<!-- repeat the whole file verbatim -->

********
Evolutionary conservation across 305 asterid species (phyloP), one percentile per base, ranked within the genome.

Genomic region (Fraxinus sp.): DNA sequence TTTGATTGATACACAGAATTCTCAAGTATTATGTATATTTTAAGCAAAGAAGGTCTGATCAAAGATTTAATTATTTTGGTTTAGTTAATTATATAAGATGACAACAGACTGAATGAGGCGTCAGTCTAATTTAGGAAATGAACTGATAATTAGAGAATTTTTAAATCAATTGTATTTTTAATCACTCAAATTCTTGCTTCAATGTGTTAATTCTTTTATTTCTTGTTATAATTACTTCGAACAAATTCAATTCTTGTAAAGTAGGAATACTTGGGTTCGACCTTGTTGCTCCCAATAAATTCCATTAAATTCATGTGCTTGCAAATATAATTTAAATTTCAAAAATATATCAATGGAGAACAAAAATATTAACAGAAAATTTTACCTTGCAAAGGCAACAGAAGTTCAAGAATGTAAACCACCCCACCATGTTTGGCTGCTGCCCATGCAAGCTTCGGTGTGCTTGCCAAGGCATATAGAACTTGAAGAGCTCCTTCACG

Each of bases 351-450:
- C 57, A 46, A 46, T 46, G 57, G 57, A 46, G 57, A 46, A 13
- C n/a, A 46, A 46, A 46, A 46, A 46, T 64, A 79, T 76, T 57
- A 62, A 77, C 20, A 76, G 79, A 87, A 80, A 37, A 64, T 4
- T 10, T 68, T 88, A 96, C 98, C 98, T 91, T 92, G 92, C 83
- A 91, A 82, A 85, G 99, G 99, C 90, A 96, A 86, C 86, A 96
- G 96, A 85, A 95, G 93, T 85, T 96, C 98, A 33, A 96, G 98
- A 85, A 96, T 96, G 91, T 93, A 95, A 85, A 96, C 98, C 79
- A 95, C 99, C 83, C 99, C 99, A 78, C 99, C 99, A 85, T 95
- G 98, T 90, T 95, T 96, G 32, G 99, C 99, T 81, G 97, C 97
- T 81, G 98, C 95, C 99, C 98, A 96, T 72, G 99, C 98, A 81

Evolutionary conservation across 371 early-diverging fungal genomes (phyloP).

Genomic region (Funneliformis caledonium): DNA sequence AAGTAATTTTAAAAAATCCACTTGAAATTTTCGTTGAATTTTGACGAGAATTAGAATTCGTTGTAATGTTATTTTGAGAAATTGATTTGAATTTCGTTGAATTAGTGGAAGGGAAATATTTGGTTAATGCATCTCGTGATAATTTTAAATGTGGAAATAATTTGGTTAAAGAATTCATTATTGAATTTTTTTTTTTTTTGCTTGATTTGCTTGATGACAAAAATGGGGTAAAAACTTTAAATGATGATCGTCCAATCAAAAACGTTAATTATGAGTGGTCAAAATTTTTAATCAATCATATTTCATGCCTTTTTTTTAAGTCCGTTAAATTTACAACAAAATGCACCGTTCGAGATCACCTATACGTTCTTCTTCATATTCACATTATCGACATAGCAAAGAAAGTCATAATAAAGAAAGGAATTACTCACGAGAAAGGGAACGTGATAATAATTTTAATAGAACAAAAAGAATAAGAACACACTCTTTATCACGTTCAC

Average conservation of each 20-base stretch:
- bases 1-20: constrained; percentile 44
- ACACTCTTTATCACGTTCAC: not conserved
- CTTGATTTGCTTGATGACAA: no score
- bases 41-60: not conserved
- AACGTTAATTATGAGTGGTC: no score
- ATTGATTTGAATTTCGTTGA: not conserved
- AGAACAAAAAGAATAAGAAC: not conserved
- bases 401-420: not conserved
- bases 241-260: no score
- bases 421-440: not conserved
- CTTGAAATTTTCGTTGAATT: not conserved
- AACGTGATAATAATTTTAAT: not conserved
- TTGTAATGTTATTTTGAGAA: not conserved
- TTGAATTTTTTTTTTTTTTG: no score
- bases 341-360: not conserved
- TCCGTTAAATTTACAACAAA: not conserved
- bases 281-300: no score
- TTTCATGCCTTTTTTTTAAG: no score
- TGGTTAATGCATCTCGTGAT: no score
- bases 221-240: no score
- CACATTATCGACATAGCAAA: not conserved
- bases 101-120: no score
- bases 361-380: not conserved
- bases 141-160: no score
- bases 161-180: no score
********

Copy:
Evolutionary conservation across 305 asterid species (phyloP), one percentile per base, ranked within the genome.

Genomic region (Fraxinus sp.): DNA sequence TTTGATTGATACACAGAATTCTCAAGTATTATGTATATTTTAAGCAAAGAAGGTCTGATCAAAGATTTAATTATTTTGGTTTAGTTAATTATATAAGATGACAACAGACTGAATGAGGCGTCAGTCTAATTTAGGAAATGAACTGATAATTAGAGAATTTTTAAATCAATTGTATTTTTAATCACTCAAATTCTTGCTTCAATGTGTTAATTCTTTTATTTCTTGTTATAATTACTTCGAACAAATTCAATTCTTGTAAAGTAGGAATACTTGGGTTCGACCTTGTTGCTCCCAATAAATTCCATTAAATTCATGTGCTTGCAAATATAATTTAAATTTCAAAAATATATCAATGGAGAACAAAAATATTAACAGAAAATTTTACCTTGCAAAGGCAACAGAAGTTCAAGAATGTAAACCACCCCACCATGTTTGGCTGCTGCCCATGCAAGCTTCGGTGTGCTTGCCAAGGCATATAGAACTTGAAGAGCTCCTTCACG

Each of bases 351-450:
- C 57, A 46, A 46, T 46, G 57, G 57, A 46, G 57, A 46, A 13
- C n/a, A 46, A 46, A 46, A 46, A 46, T 64, A 79, T 76, T 57
- A 62, A 77, C 20, A 76, G 79, A 87, A 80, A 37, A 64, T 4
- T 10, T 68, T 88, A 96, C 98, C 98, T 91, T 92, G 92, C 83
- A 91, A 82, A 85, G 99, G 99, C 90, A 96, A 86, C 86, A 96
- G 96, A 85, A 95, G 93, T 85, T 96, C 98, A 33, A 96, G 98
- A 85, A 96, T 96, G 91, T 93, A 95, A 85, A 96, C 98, C 79
- A 95, C 99, C 83, C 99, C 99, A 78, C 99, C 99, A 85, T 95
- G 98, T 90, T 95, T 96, G 32, G 99, C 99, T 81, G 97, C 97
- T 81, G 98, C 95, C 99, C 98, A 96, T 72, G 99, C 98, A 81

Evolutionary conservation across 371 early-diverging fungal genomes (phyloP).

Genomic region (Funneliformis caledonium): DNA sequence AAGTAATTTTAAAAAATCCACTTGAAATTTTCGTTGAATTTTGACGAGAATTAGAATTCGTTGTAATGTTATTTTGAGAAATTGATTTGAATTTCGTTGAATTAGTGGAAGGGAAATATTTGGTTAATGCATCTCGTGATAATTTTAAATGTGGAAATAATTTGGTTAAAGAATTCATTATTGAATTTTTTTTTTTTTTGCTTGATTTGCTTGATGACAAAAATGGGGTAAAAACTTTAAATGATGATCGTCCAATCAAAAACGTTAATTATGAGTGGTCAAAATTTTTAATCAATCATATTTCATGCCTTTTTTTTAAGTCCGTTAAATTTACAACAAAATGCACCGTTCGAGATCACCTATACGTTCTTCTTCATATTCACATTATCGACATAGCAAAGAAAGTCATAATAAAGAAAGGAATTACTCACGAGAAAGGGAACGTGATAATAATTTTAATAGAACAAAAAGAATAAGAACACACTCTTTATCACGTTCAC

Average conservation of each 20-base stretch:
- bases 1-20: constrained; percentile 44
- ACACTCTTTATCACGTTCAC: not conserved
- CTTGATTTGCTTGATGACAA: no score
- bases 41-60: not conserved
- AACGTTAATTATGAGTGGTC: no score
- ATTGATTTGAATTTCGTTGA: not conserved
- AGAACAAAAAGAATAAGAAC: not conserved
- bases 401-420: not conserved
- bases 241-260: no score
- bases 421-440: not conserved
- CTTGAAATTTTCGTTGAATT: not conserved
- AACGTGATAATAATTTTAAT: not conserved
- TTGTAATGTTATTTTGAGAA: not conserved
- TTGAATTTTTTTTTTTTTTG: no score
- bases 341-360: not conserved
- TCCGTTAAATTTACAACAAA: not conserved
- bases 281-300: no score
- TTTCATGCCTTTTTTTTAAG: no score
- TGGTTAATGCATCTCGTGAT: no score
- bases 221-240: no score
- CACATTATCGACATAGCAAA: not conserved
- bases 101-120: no score
- bases 361-380: not conserved
- bases 141-160: no score
- bases 161-180: no score